WOMAN WEARING AN ARTIFICIAL LEG, 1890-1910*
Like fish and chips,
we're wrapped in dated news.
Our wooden pegs,
the text that makes us legible
from the photo's point of view.
We came here all together
in a long and limping row
that shed the sound
of footfall pounding
up and down the street,
our rights and lefts resounding
like a clock's tick-tock
The cameraman left
stacked tall like charity,
then he shuffled to his tripod, threw a cloak
about his head
and coughed to say
my skirt could now
be hitched up to the right,
and for the sake of modesty
ensure my face
is out of sight.
They cackled down the queue in front
to watch my tongue
and cheek and nose
twist and stretch in wretched jest
as right behind my paper face
I pulled a wicked pose.
The cameraman was horrified
to see my sisters shake with glee –
he couldn't see my funny face,
assumed they mocked my leg and me.
He hushed them, tutted, spluttered,
muttered pleas for sympathy
and mutely wondered if these hags
were somehow less humane than he.
For I, he strutted boldly, blessed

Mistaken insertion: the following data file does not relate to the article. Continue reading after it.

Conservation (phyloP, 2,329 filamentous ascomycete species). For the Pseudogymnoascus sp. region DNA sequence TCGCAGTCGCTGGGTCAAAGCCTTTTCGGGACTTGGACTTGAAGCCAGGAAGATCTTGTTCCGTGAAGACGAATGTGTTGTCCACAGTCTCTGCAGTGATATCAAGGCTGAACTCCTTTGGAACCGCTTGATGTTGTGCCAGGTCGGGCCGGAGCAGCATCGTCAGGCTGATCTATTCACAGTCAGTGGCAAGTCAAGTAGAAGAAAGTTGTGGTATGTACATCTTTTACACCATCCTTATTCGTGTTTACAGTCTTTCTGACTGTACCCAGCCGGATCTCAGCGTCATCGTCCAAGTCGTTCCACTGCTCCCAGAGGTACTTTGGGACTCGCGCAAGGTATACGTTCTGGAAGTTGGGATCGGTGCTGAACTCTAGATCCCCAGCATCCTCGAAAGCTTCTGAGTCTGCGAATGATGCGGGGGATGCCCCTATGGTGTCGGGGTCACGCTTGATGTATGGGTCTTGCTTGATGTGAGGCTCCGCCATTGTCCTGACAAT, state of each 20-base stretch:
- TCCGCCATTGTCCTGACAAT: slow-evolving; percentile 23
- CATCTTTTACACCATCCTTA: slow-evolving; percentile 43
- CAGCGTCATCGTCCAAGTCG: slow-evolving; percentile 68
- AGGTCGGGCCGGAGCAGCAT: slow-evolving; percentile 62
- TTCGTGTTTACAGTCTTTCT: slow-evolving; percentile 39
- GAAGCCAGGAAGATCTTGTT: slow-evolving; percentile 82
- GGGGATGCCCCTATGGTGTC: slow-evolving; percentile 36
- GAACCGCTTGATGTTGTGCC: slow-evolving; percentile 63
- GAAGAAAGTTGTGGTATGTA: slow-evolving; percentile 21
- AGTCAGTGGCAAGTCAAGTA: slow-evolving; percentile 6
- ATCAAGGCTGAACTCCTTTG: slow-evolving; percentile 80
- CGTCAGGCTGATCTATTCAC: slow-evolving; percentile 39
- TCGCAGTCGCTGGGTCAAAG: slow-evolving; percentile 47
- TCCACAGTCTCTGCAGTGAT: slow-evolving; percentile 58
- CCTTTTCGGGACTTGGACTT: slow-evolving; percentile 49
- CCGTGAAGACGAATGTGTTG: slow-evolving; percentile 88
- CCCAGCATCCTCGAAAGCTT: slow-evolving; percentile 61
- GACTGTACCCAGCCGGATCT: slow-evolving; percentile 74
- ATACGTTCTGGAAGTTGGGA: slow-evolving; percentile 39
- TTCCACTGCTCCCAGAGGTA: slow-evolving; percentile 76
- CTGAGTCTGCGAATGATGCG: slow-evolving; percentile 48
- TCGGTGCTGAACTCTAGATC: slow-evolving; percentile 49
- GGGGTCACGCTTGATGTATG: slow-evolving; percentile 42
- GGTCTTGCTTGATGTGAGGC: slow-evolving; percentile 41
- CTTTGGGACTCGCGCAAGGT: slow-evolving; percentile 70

with all my legs and feet,
can still find time within my day
these limbless ladies to portray
and though I leave them half-undressed
I let them mask their blushes
in a folded, old broadsheet.
Behind the print
we pull a smirk,
remind you how most words mislead
so don't believe
and challenge everything you read.
For while he lined up limping ladies,
crooked, wounded, on a chair
he did not know we kept our laughter
hidden from his camera
and his photographic stare.
So focused on our stumps was he
and framing through a lens
he didn't see that photos
could like newspapers be read –
his camera tripod was his eye, his crutch,
his very own prosthetic head.
*The poem is entitled 'Woman wearing an artificial leg, 1890-1910' after a photographic portrait of the same name.
The image is currently on display as part of the 'Superhuman' exhibition at the Wellcome Trust, London. Click here to see the photgraph.
Eve Lacey is a librarian based in Cambridge, UK. She is currently researching
disability in children's literature with a David Almond Fellowship from Newcastle University and Seven Stories
museum, as well as editing the website for Thresholds: poets in residence at the University of Cambridge museums